Christmas Comes Early with Santa’s Village
It seems like odd timing, but Making Fun is getting a jump on the Christmas season with the release of Santa’s Village. A free-to-play business simulation type of game, it tasks players with building out a new North Pole village for Santa and his elves as they attempt to prepare a slew of toys for the winter holiday. The only problems are some nasty, purple Grumpkins that are seeking to ruin the fun.
Santa’s Village doesn’t have much of a story to it. The long and short of it is that Santa needs more room so that he can make more toys, thus the user comes into play. Gameplay is fairly standard as far as virtual space-oriented business sims go, and plays very similarly to Beeline Interactive’s Smurfs’ Village. As such, the game becomes the challenge of managing workers, income, and physical space.
Elves make up Santa’s workforce, and in order to earn more, players must construct homes for them to live in. For every task that the user engages in, at least one elf is required. This includes building any new structure or constructing toys. Like the majority of games of this nature, the construction time of both will vary based on the level and will take anywhere from 30 seconds, to several minutes, to hours.
Toys are the primary means of earning income in the game and are made from various toy shops that can be placed around the village. These work pretty much the same as any virtual farming game (e.g. FarmVille) where crops are grown. Unfortunately, Santa’s Village also employs one of the most obnoxious mechanics ever to come out of that particular genre: the expiration of said crops.
Early in the evolution of the these virtual space-style games, players would have to come back to their game when their “crops” were finished to harvest them. Should they not return quickly enough, they would spoil and become worthless. Toys, unfortunately, work the exact same way in Santa’s Village. For however long they take to create, players have that long to return until they are stolen by the Grumpkins (a sort of gremlin thing that hates Christmas). The only way to undo the damage is to spend the virtual currency of Stars to retrieve the stolen goods. As a side note, Stars are also used to expedite the construction of buildings and come as in-app purchases ranging from $4.99 to $24.99.
Like Smurfs’ Village, the player progresses through their levels by completing quests. These quests are given to the player by non-player characters that are available once their home is constructed. These are characters such as a talking snowman, a yeti, or even Santa himself. Quests are pretty simple and many of the early ones are instructional in nature, asking players to build specific buildings or decorations. After these are finished, the quests take on more regular roles such as “make X amount of Y toy” or are simple games such as finding objects around town.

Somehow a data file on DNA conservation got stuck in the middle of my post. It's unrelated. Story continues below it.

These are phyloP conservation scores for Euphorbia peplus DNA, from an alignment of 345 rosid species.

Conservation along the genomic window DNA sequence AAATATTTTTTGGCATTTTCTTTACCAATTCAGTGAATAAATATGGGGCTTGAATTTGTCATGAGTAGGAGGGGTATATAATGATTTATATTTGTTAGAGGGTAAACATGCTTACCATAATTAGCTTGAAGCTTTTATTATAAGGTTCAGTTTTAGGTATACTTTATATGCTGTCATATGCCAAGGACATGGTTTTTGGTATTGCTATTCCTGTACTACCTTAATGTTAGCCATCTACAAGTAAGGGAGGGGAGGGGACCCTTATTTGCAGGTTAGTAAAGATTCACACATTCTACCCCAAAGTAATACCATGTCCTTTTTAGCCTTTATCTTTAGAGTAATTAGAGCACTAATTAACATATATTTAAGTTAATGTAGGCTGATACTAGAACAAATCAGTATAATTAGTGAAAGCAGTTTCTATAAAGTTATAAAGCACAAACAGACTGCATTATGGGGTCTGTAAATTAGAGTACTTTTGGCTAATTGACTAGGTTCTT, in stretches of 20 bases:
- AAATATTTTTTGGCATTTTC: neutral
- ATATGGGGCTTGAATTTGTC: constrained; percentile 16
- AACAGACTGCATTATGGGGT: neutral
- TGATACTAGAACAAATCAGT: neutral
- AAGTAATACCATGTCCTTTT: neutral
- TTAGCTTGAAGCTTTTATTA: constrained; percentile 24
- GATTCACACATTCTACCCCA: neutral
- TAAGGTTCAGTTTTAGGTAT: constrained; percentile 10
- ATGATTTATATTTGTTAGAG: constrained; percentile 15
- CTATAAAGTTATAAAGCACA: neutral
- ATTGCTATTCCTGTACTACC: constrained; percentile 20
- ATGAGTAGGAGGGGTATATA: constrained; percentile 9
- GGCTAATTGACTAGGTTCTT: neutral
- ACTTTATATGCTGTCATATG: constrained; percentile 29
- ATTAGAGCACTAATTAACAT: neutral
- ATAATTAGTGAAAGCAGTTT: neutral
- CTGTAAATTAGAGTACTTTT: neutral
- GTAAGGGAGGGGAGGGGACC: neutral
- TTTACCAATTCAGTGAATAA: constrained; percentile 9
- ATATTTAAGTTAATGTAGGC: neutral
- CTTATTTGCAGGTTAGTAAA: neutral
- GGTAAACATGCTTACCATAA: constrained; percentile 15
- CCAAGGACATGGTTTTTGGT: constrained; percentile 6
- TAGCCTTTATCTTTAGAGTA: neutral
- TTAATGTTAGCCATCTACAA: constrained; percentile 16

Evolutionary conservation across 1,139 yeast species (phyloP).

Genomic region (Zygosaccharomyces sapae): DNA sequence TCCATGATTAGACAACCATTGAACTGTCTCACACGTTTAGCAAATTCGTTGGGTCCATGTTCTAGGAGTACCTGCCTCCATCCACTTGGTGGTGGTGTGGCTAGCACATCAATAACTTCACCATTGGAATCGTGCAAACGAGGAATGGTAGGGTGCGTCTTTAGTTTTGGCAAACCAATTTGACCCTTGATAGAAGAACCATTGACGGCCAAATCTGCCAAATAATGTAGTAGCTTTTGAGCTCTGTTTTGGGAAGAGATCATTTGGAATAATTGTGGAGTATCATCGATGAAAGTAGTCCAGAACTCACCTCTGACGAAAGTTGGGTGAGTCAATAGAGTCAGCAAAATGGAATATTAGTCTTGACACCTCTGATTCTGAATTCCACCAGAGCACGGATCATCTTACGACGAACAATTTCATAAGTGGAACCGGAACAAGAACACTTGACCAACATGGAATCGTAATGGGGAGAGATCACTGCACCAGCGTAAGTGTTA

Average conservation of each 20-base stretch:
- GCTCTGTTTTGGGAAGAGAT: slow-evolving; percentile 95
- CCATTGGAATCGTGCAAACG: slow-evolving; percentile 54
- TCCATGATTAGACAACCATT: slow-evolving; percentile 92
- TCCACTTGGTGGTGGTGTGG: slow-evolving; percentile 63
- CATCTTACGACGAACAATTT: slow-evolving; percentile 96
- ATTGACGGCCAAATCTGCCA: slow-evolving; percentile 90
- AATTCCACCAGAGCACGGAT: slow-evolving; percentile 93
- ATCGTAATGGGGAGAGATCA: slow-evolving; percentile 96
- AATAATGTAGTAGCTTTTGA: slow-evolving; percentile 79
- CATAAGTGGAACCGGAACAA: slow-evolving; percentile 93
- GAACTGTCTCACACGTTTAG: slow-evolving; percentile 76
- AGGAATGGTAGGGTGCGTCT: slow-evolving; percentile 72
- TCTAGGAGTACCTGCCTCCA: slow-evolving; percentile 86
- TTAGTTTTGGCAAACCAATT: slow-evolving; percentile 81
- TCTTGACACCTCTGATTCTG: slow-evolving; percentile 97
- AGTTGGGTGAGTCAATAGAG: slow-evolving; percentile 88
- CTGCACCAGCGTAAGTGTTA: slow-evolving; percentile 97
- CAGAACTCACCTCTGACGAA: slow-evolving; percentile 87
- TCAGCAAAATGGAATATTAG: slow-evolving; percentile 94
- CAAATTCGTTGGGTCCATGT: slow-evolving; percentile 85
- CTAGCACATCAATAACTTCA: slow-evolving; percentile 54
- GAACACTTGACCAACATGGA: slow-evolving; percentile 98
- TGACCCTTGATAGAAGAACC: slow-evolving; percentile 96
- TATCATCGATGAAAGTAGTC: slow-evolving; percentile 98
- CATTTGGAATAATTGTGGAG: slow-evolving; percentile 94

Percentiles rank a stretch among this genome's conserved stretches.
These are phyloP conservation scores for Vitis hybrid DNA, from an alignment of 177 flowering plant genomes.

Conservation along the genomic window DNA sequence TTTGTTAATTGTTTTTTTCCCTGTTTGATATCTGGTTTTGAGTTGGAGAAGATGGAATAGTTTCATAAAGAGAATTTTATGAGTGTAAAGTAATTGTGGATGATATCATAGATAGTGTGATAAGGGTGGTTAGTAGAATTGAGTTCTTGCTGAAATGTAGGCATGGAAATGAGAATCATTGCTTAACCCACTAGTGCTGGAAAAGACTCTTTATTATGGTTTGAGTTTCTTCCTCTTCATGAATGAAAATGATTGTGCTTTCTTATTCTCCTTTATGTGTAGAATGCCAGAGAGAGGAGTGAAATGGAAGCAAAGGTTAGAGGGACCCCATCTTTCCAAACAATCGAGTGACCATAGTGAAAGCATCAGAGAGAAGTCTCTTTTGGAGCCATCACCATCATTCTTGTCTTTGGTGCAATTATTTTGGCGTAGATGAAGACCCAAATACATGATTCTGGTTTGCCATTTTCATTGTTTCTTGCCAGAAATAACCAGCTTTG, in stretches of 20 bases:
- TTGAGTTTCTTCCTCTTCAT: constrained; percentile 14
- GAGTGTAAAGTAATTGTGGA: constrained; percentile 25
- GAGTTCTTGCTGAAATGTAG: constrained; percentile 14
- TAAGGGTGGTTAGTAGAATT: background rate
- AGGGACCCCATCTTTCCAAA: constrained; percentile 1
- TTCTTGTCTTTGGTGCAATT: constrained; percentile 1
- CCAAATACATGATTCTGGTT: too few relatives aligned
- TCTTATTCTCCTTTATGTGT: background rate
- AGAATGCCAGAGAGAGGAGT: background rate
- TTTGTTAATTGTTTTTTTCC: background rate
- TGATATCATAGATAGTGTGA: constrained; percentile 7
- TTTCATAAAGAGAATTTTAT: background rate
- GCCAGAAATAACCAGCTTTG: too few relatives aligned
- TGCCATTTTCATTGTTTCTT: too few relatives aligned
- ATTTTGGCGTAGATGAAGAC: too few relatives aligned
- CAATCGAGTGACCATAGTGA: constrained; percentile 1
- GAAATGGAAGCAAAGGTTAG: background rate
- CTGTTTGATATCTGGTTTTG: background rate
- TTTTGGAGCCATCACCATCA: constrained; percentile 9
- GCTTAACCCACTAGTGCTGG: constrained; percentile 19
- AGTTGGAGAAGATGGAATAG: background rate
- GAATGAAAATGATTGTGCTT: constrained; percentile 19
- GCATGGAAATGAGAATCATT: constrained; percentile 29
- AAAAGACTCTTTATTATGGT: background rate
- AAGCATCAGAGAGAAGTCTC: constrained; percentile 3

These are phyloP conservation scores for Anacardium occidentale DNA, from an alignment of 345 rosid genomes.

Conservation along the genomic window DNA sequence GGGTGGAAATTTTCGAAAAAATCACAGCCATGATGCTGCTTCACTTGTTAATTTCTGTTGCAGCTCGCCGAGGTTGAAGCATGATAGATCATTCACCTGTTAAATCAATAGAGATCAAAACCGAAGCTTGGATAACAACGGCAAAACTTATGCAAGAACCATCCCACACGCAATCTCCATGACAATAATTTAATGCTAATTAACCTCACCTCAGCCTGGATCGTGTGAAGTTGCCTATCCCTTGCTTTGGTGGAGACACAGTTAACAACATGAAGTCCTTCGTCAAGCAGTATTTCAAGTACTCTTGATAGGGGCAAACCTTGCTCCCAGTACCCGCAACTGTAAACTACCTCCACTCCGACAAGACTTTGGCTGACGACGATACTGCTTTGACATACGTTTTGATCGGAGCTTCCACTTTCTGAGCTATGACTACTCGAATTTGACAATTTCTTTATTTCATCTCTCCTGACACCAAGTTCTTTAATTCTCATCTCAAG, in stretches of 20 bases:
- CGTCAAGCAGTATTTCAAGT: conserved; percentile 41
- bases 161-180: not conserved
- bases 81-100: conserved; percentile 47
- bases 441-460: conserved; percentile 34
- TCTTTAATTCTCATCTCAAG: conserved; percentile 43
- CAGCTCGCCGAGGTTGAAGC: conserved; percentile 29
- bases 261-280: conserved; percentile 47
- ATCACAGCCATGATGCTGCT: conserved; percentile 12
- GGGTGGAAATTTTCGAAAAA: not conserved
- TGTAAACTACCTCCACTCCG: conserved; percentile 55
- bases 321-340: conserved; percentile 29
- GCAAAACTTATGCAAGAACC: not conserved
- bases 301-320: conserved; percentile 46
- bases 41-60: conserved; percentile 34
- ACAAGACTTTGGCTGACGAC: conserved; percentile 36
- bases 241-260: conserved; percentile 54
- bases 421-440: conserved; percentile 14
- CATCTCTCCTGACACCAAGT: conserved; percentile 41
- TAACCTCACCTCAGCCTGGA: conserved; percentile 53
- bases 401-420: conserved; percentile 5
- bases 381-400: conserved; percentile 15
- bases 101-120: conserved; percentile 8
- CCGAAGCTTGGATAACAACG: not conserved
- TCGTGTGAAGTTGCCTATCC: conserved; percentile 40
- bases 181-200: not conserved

One of the more original aspects to Santa’s Village is buildings that offer mini-games. Granted, the concept of mini-games for specific houses isn’t original, but the games themselves are. The first mini-game building players can create is the “Ice Castle” which unlocks a snowball fight with the Grumpkins. The game itself is interesting, as players tap their team of elves to dodge incoming snowballs and tap (an elf) and slide to throw. The snowball will move in the direction of the slide, and the first team to knock down all of the other team’s players wins.
Other games are simpler and consists of things like pattern recognition or catching falling objects. Regardless of game, they can only be played for a monetary and experience reward every so often (e.g. eight hours), but can always be accessed for “practice,” and played just for the sake of playing. Stars can be used here to remove the cool down before rewards are earnable again.
Another plus for Santa’s Village is that the game is of a high quality from a presentation standpoint. The game moves away from the typical 2D, cartoon element and is actually fully three-dimensional. Players can zoom in, zoom out, and rotate their camera 360 degrees. Also, as an iOS game, one might expect everything to look a bit ridged, but it’s actually of decent quality when zoomed in. Along with the Christmas music, it brings players a great overall experience.
In the end, Santa’s Village has some plusses, but its core play is something that has been done to death time and time again. It is nice to build a village in a new artistic style (made even better by the 3D), but the expiration of toys when players don’t return in time is a significant negative. If players are able to look past this, then they will likely enjoy the game, especially the quirky mini-games that it comes with. Santa’s Village, in short, makes for a decent game, even if not wholly original.